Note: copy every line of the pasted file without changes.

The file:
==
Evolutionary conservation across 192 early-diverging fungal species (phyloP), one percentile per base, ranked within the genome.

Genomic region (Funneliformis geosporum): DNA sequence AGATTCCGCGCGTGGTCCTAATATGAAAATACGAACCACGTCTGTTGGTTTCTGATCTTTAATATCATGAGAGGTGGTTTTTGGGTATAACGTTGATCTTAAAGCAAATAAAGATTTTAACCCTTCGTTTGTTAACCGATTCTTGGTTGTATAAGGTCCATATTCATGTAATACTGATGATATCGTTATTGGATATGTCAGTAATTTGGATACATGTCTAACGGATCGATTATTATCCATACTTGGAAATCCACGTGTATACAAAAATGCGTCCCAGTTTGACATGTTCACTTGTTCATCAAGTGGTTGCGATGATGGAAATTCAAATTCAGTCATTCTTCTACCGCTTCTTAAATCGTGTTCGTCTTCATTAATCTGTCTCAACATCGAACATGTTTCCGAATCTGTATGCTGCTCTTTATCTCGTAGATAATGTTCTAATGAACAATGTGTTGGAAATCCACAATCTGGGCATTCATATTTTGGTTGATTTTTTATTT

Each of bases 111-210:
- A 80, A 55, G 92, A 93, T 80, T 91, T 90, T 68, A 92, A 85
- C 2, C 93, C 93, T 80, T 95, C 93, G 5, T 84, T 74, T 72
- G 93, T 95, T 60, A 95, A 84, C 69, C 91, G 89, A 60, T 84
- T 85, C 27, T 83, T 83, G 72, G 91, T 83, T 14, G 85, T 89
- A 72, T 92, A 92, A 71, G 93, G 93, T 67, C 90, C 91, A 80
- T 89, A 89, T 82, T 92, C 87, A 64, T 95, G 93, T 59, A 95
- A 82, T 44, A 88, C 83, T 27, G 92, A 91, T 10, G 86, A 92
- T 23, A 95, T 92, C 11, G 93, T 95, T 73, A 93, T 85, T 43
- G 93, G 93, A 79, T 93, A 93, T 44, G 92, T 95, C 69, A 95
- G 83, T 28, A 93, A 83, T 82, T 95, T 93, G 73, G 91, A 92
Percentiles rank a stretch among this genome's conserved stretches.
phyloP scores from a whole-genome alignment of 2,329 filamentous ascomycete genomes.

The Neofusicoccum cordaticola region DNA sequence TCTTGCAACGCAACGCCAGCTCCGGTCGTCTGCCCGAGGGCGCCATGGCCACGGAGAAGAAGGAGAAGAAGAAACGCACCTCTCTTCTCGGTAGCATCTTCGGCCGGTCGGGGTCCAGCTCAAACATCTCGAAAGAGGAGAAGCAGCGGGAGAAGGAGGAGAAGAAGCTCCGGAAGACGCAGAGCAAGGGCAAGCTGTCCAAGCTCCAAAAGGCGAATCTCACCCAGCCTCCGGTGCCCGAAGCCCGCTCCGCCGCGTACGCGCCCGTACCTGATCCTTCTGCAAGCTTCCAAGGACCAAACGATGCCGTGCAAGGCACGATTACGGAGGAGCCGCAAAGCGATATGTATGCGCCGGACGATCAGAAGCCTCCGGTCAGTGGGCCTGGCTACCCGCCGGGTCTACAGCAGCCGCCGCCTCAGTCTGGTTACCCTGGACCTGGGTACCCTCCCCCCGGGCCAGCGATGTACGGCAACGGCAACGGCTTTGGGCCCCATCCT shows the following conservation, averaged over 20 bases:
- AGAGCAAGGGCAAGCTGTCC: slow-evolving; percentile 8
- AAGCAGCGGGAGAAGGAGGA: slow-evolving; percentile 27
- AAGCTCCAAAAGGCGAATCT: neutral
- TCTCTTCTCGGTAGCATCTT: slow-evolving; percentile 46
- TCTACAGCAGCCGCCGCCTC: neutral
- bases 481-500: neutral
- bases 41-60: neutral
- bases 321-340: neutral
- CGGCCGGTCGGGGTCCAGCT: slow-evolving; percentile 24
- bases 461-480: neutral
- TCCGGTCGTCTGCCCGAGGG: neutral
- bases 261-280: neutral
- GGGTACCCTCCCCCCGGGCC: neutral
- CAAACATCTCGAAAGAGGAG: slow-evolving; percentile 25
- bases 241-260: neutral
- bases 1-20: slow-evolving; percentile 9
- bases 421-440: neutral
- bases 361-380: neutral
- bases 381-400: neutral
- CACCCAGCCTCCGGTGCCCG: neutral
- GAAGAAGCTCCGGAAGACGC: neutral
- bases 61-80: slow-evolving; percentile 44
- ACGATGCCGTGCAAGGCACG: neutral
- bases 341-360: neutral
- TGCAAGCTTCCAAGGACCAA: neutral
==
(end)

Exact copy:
Evolutionary conservation across 192 early-diverging fungal species (phyloP), one percentile per base, ranked within the genome.

Genomic region (Funneliformis geosporum): DNA sequence AGATTCCGCGCGTGGTCCTAATATGAAAATACGAACCACGTCTGTTGGTTTCTGATCTTTAATATCATGAGAGGTGGTTTTTGGGTATAACGTTGATCTTAAAGCAAATAAAGATTTTAACCCTTCGTTTGTTAACCGATTCTTGGTTGTATAAGGTCCATATTCATGTAATACTGATGATATCGTTATTGGATATGTCAGTAATTTGGATACATGTCTAACGGATCGATTATTATCCATACTTGGAAATCCACGTGTATACAAAAATGCGTCCCAGTTTGACATGTTCACTTGTTCATCAAGTGGTTGCGATGATGGAAATTCAAATTCAGTCATTCTTCTACCGCTTCTTAAATCGTGTTCGTCTTCATTAATCTGTCTCAACATCGAACATGTTTCCGAATCTGTATGCTGCTCTTTATCTCGTAGATAATGTTCTAATGAACAATGTGTTGGAAATCCACAATCTGGGCATTCATATTTTGGTTGATTTTTTATTT

Each of bases 111-210:
- A 80, A 55, G 92, A 93, T 80, T 91, T 90, T 68, A 92, A 85
- C 2, C 93, C 93, T 80, T 95, C 93, G 5, T 84, T 74, T 72
- G 93, T 95, T 60, A 95, A 84, C 69, C 91, G 89, A 60, T 84
- T 85, C 27, T 83, T 83, G 72, G 91, T 83, T 14, G 85, T 89
- A 72, T 92, A 92, A 71, G 93, G 93, T 67, C 90, C 91, A 80
- T 89, A 89, T 82, T 92, C 87, A 64, T 95, G 93, T 59, A 95
- A 82, T 44, A 88, C 83, T 27, G 92, A 91, T 10, G 86, A 92
- T 23, A 95, T 92, C 11, G 93, T 95, T 73, A 93, T 85, T 43
- G 93, G 93, A 79, T 93, A 93, T 44, G 92, T 95, C 69, A 95
- G 83, T 28, A 93, A 83, T 82, T 95, T 93, G 73, G 91, A 92
Percentiles rank a stretch among this genome's conserved stretches.
phyloP scores from a whole-genome alignment of 2,329 filamentous ascomycete genomes.

The Neofusicoccum cordaticola region DNA sequence TCTTGCAACGCAACGCCAGCTCCGGTCGTCTGCCCGAGGGCGCCATGGCCACGGAGAAGAAGGAGAAGAAGAAACGCACCTCTCTTCTCGGTAGCATCTTCGGCCGGTCGGGGTCCAGCTCAAACATCTCGAAAGAGGAGAAGCAGCGGGAGAAGGAGGAGAAGAAGCTCCGGAAGACGCAGAGCAAGGGCAAGCTGTCCAAGCTCCAAAAGGCGAATCTCACCCAGCCTCCGGTGCCCGAAGCCCGCTCCGCCGCGTACGCGCCCGTACCTGATCCTTCTGCAAGCTTCCAAGGACCAAACGATGCCGTGCAAGGCACGATTACGGAGGAGCCGCAAAGCGATATGTATGCGCCGGACGATCAGAAGCCTCCGGTCAGTGGGCCTGGCTACCCGCCGGGTCTACAGCAGCCGCCGCCTCAGTCTGGTTACCCTGGACCTGGGTACCCTCCCCCCGGGCCAGCGATGTACGGCAACGGCAACGGCTTTGGGCCCCATCCT shows the following conservation, averaged over 20 bases:
- AGAGCAAGGGCAAGCTGTCC: slow-evolving; percentile 8
- AAGCAGCGGGAGAAGGAGGA: slow-evolving; percentile 27
- AAGCTCCAAAAGGCGAATCT: neutral
- TCTCTTCTCGGTAGCATCTT: slow-evolving; percentile 46
- TCTACAGCAGCCGCCGCCTC: neutral
- bases 481-500: neutral
- bases 41-60: neutral
- bases 321-340: neutral
- CGGCCGGTCGGGGTCCAGCT: slow-evolving; percentile 24
- bases 461-480: neutral
- TCCGGTCGTCTGCCCGAGGG: neutral
- bases 261-280: neutral
- GGGTACCCTCCCCCCGGGCC: neutral
- CAAACATCTCGAAAGAGGAG: slow-evolving; percentile 25
- bases 241-260: neutral
- bases 1-20: slow-evolving; percentile 9
- bases 421-440: neutral
- bases 361-380: neutral
- bases 381-400: neutral
- CACCCAGCCTCCGGTGCCCG: neutral
- GAAGAAGCTCCGGAAGACGC: neutral
- bases 61-80: slow-evolving; percentile 44
- ACGATGCCGTGCAAGGCACG: neutral
- bases 341-360: neutral
- TGCAAGCTTCCAAGGACCAA: neutral